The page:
There’s something about Carmen, with its seductive storyline and memorable melodies that seems to speak to us clearly across the centuries. And this entertaining and attractive production from Irish National Opera certainly drew in the crowds into the packed theatre, social distancing and masks happily now a thing of the past.

Paula Murrihy (Carmen)
© Ruth Medjber

The opera recounts the convoluted love lives of Carmen, a fiery and ultimately fickle gypsy and a vacillating corporal Don José who is driven mad by his love for this femme fatale and ends up exacting a hideous revenge with dire consequences for them both. Director Paul Curran sets Bizet's opera somewhere in 1950s Seville, a shift of a century or so from the original setting, but this change does not detract at all from the action on stage. Curran’s aim was to “create a show that feels like it runs like a movie”. And in this aim, succeed he does. The action flows entertainingly without a dull moment. Garry McCann’s sets are lush and evocative; sand-coloured army barracks, fruit sellers with baskets and an enormous billboard advertising cigarettes above the tobacco factory in Act 1; an outdoor café scene for the singing of the three gypsies in Act 2 while a long, ominous warehouse allowed the smugglers to leave their loot in Act 3.

The eponymous heroine was played by Irish mezzo Paula Murrihy. Possessing a golden, malleable voice she was at her most impressive descending with languor the melody of the Habanera. Here an adroit balance was struck between power and feminine allure that helped explain her sway over all the men and women, as she divested herself of suitably extraneous parts of her costume. Murrihy brought feistiness to the fore in her depiction of this strong-willed Carmen. Her berating and mocking of Don José’s desire to do his duty and return to the army was brilliantly and naturally done. She was less convincing in the role of seductress and her solo dance to entertain her lover was underwhelming.

Paula Murrihy (Carmen), Dinyar Vania (Don José), Celine Byrne (Micaëla) and INO chorus
© Ruth Medjber

Added to this was a lack of chemistry between Murrihy and Dinyar Vania’s Don José. Possessing a pleasing if not particularly forceful tenor voice, Vania started off rather emotionally disengaged. He didn’t seem that fussed about Micaëla, performed by the excellent Celine Byrne. This might have been the desired effect he wanted to create, but equally he didn’t seem too smitten by Carmen on first seeing her. Certainly it did not suggest a man of volcanic passions who will be subsumed into a vortex of madness and will eventually murder the woman he loves. His acting and his voice opened up by Act 2, revealing a rich middle range but the quality of voice was still thin in the higher register.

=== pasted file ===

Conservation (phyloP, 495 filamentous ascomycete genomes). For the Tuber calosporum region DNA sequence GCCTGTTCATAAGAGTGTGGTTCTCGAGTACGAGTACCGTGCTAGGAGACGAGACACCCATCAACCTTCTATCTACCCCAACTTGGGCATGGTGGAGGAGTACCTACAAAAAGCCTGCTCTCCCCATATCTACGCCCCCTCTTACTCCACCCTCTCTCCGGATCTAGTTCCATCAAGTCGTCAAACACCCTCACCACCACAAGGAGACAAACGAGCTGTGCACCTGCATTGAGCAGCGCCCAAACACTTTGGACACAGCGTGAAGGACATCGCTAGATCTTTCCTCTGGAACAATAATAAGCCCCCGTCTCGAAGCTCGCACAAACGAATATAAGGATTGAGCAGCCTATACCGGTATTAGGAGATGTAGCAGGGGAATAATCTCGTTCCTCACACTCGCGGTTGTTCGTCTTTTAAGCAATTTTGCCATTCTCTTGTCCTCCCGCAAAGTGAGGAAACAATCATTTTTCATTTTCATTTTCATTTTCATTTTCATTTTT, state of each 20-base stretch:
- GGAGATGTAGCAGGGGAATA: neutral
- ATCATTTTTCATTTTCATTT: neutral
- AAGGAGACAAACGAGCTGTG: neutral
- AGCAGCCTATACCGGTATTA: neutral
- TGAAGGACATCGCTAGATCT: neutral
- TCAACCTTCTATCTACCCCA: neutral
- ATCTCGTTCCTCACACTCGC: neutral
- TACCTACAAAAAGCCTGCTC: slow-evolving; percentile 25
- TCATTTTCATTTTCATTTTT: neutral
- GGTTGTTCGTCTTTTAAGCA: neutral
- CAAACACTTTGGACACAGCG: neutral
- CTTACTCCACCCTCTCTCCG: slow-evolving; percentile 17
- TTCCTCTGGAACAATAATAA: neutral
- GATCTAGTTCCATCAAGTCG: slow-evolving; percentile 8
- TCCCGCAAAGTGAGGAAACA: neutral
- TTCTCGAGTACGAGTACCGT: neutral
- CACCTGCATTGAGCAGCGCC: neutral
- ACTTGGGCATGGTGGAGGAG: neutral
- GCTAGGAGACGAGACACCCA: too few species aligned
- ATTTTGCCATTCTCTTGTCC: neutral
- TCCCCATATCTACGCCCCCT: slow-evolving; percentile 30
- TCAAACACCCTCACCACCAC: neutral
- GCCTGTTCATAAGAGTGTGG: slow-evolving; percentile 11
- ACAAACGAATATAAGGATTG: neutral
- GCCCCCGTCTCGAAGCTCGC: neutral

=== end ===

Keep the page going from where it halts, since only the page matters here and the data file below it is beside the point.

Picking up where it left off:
The character of the rejected lover of Micaëla is more or less a sop to the main action, who appears at odd intervals. While it is tricky to convey depth to this part, Byrne managed to convey an endearing purity and innocence to her role. Byrne’s soprano, too, was certainly the most striking voice of the evening, its pellucid quality bound to melt even the most obdurate man. Bass-baritone Milan Siljanov imbued his role as Escamillo with plenty of chutzpah. He entered with terrific pizzazz on his motorbike in leather jacket and jeans, the epitome of cool. Here was a definite counterpart to the feisty heroine and we could understand why she would leave the emotionally perfunctory Don José.

Paula Murrihy (Carmen) and Milan Siljanov (Escamillo)
© Ruth Medjber

Both Rachel Croash as Frasquita and Niamh O’Sullivan as Mercedes really excelled as the gypsies. Croash, in particular possesses a stunning voice. Brendan Collins as the smuggler Le Dancaïre was commendable both in his singing and acting. The chorus of the INO sung lustily and well, the scene of the crowds in Act 4 was terrifically done. The children’s chorus was charming, mocking the soldiers brilliantly and singing with great vim and vigour. Finally conductor Kenneth Montgomery elicited a wide range of dynamics from the INO orchestra. There were a few moments of co-ordination difficulties with the singers and orchestra but there was no doubting his energy and drive to bring the music to its fateful conclusion.